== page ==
Pyjamas. Pretty much my favourite item of clothing throughout the winter months. So whether you’d like to make a pair to see you through to spring, or some for a (very lucky) friend or family member, here’s my shortlist of pyjama patterns to try.

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In order of difficulty:

  1. Simplicity 2290 (pictured above). Possibly the easiest pattern in the sewisphere, Simplicity 2290 doesn’t technically bill itself as pyjamas, more as ‘lounge pants’. But in a soft cotton flannel they’re cosy, comfy and pretty much perfect for lounging or sleeping. The pattern is suitable for wovens or knits, although it doesn’t include a top so you’ll need to supply your own T-shirt. Sizes include children’s (roughly age 5+) up to adults with 49″ hips.
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I’ve made Simplicity 2290 three times so far and they’re all still in rotation.

2. Oliver + S children’s knit pyjamas.

This is more of a hack than an off-the-shelf pattern but I actually prefer the look of these to Oliver + S’s official pyjama patterns. The link takes you to a post on the Oliver + S blog, which shows you how to addd cuffs to children’s knit patterns. So if you start off with the Oliver + S School Bus T-shirt and Playtime leggings, you can then add cuffs to create perfect pyjamas for the small people in your life. Oliver + S Patterns are beautifully drafted with clear instructions, so as long as you’ve sewn with knits before then you shouldn’t have any problems running these up in time for 25 December. Sizes 6m-4 years and 5-12 years. Alternatively, you could use the tutorial to hack any long-sleeved T-shirt and leggings patterns you have (for children or adults), adding cuffs to create super-dooper pyjamas.

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Ottobre magazine is a good source of children’s knit pyjama patterns – like these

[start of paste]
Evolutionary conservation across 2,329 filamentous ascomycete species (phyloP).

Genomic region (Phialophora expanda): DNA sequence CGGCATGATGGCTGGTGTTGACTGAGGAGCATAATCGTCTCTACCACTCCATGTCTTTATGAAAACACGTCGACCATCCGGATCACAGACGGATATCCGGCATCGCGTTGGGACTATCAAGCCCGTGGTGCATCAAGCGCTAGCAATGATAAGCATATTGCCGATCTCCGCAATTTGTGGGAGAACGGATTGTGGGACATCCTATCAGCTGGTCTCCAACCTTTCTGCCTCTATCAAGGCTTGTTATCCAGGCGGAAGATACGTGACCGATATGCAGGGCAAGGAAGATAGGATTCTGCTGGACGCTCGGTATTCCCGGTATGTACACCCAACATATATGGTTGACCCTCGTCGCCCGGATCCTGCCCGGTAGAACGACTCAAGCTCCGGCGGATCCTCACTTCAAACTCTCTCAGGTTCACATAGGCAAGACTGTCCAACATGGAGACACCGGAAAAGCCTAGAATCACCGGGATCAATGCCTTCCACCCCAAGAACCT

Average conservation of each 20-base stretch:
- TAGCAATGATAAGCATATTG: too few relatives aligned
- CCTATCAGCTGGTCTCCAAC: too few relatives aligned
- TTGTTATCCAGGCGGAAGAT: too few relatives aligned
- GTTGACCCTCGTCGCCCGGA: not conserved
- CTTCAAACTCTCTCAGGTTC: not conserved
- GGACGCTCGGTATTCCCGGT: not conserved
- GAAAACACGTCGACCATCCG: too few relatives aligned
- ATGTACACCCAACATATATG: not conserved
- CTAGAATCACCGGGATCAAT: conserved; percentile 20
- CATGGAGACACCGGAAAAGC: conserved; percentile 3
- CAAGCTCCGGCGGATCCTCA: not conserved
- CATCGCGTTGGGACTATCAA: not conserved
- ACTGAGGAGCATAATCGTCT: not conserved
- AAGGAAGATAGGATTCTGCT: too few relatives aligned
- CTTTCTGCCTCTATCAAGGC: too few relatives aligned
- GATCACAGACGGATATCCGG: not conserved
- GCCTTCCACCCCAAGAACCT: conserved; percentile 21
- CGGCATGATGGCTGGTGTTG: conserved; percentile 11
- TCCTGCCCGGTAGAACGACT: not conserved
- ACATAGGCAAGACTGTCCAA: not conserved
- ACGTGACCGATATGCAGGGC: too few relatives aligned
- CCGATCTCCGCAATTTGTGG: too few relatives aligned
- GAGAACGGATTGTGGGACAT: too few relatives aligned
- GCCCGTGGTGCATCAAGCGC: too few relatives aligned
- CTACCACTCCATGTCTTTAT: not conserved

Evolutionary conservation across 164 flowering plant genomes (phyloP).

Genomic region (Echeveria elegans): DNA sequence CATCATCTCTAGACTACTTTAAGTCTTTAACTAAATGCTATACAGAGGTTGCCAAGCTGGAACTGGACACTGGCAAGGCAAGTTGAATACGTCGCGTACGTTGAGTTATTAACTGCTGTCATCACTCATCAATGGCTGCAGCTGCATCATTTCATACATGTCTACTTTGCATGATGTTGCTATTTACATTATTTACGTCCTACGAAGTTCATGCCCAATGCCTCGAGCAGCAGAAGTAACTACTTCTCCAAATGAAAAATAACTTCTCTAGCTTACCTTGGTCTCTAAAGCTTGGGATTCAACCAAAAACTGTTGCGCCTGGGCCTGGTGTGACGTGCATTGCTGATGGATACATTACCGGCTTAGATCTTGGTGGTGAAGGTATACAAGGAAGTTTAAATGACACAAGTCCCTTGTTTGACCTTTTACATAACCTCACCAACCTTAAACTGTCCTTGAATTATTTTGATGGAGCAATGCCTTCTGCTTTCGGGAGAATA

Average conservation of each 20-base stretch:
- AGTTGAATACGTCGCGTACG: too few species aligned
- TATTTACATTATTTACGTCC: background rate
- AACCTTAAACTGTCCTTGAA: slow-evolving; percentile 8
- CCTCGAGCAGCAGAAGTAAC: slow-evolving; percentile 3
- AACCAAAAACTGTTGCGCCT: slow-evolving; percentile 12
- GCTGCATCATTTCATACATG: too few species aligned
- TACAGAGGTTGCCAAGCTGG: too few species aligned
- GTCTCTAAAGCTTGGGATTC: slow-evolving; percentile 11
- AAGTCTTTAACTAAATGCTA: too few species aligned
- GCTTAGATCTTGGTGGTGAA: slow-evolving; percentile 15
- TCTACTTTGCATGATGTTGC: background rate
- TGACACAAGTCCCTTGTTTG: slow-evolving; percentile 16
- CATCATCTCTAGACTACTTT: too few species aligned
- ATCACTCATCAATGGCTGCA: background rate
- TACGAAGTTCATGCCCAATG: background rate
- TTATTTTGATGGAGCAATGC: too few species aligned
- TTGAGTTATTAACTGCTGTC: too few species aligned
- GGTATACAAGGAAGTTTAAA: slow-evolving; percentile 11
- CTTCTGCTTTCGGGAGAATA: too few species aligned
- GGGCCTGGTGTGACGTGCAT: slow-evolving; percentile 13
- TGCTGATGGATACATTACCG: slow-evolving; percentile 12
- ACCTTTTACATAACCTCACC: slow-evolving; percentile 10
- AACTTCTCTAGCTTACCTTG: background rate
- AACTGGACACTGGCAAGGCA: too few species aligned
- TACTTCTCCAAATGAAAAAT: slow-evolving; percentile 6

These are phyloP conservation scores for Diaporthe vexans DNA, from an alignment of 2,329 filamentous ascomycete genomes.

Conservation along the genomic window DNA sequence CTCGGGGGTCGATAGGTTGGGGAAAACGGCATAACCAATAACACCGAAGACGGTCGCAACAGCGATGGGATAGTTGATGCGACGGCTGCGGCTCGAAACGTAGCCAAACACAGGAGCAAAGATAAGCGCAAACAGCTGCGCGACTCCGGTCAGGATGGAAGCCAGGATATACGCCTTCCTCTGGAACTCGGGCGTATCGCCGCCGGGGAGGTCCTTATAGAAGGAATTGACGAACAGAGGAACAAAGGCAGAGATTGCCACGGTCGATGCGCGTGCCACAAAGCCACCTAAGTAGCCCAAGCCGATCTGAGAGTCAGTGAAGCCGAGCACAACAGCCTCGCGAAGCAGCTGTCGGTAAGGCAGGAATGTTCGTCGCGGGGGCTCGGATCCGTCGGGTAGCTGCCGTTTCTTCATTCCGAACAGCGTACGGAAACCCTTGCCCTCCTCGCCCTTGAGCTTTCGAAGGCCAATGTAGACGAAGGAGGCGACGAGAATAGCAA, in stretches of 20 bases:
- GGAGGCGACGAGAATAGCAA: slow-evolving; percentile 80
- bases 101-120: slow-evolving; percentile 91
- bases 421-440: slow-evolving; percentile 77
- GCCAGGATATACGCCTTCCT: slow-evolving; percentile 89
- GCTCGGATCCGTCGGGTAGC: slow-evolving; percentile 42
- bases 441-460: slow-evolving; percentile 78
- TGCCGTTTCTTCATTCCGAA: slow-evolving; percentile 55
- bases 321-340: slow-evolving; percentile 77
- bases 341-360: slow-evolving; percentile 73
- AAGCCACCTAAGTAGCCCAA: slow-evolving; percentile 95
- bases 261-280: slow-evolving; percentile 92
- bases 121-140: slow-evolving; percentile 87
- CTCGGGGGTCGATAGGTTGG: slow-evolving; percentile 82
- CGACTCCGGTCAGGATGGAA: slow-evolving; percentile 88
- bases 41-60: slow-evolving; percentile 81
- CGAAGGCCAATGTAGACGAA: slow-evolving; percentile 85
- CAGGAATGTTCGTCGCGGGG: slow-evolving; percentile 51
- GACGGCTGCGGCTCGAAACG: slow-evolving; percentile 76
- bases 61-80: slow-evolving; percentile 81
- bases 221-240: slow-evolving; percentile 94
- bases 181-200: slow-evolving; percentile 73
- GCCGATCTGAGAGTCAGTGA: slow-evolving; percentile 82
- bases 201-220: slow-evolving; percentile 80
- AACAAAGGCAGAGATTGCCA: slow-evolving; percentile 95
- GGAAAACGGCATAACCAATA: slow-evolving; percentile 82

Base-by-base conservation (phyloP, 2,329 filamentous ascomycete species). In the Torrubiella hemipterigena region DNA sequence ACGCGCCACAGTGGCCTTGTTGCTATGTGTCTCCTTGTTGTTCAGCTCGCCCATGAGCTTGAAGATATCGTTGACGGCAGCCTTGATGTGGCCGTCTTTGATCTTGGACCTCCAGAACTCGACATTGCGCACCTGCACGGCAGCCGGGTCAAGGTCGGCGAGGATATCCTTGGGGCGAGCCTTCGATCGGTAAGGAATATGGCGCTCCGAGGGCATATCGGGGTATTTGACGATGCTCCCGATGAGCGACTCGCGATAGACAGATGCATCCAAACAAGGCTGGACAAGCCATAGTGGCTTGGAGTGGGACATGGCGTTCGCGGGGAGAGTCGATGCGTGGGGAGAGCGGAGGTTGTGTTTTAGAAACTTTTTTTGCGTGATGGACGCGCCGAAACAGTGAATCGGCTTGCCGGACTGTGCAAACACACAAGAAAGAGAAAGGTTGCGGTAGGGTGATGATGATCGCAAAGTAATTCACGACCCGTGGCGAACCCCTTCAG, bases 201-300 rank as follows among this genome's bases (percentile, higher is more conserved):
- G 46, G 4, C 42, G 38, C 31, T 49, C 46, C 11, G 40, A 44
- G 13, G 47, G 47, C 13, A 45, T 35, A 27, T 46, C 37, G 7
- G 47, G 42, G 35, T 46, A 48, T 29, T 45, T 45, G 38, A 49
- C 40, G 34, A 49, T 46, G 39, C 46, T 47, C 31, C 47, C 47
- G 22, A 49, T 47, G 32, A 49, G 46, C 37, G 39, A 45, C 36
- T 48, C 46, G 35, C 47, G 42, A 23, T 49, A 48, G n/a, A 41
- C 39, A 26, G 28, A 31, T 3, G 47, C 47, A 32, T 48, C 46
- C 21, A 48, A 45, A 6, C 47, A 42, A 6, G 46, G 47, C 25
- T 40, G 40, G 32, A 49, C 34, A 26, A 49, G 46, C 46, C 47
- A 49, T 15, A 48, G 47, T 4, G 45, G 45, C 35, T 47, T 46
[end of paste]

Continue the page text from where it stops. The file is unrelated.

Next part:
3. Tilly and the Buttons Fifi pyjamas.

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I tried this pattern earlier this year, and although it’s not a straightforward sew, I think it definitely falls into the intermediate category because the instructions are so clear and well explained. Designed with summer lounging in mind, this camisole and shorts set works well in cotton lawn or voile, but you could also try silk for added ooh-la-la. Sized for up to 47″ hips.

4. and 5. Lisette for Butterick B6296 and Closet Case Files Carolyn Pyjamas

Try as I might, I really couldn’t separate these two. They’re so similar in my mind – traditional button-up pyjamas with collar, pockets, elasticated waistband and piping with options for shorts and short-sleeves.

You can copy Liesl Gibson’s own version of B6296 in Liberty lawn, and I love Allie J’s double gauze version of Carolyn in which she replaces the piping with ric rac.

Neither of these patterns is a quick make, what with all that piping to do. And they’re both pretty fabric hungry at around 4m of fabric for the long-sleeved, long-legged option so you’ll be investing some serious time and money in your perfect pyjamas. But they will probably remain your perfect pyjamas for years to come.

Have you sewn any or all of these patterns? And are you making pyjamas for anyone for Christmas?

Rainbow bicycle pyjama top

Since I finished the bottoms for these pyjamas in August, my son’s been asking for a matching top. Pester power can be applied to sewing, it seems.

The fabric is the same organic printed cotton jersey I used for the bottoms, and an earlier T-shirt. It’s a fun design, but it’s printed slightly off-grain and it pilled disappointingly after one wash.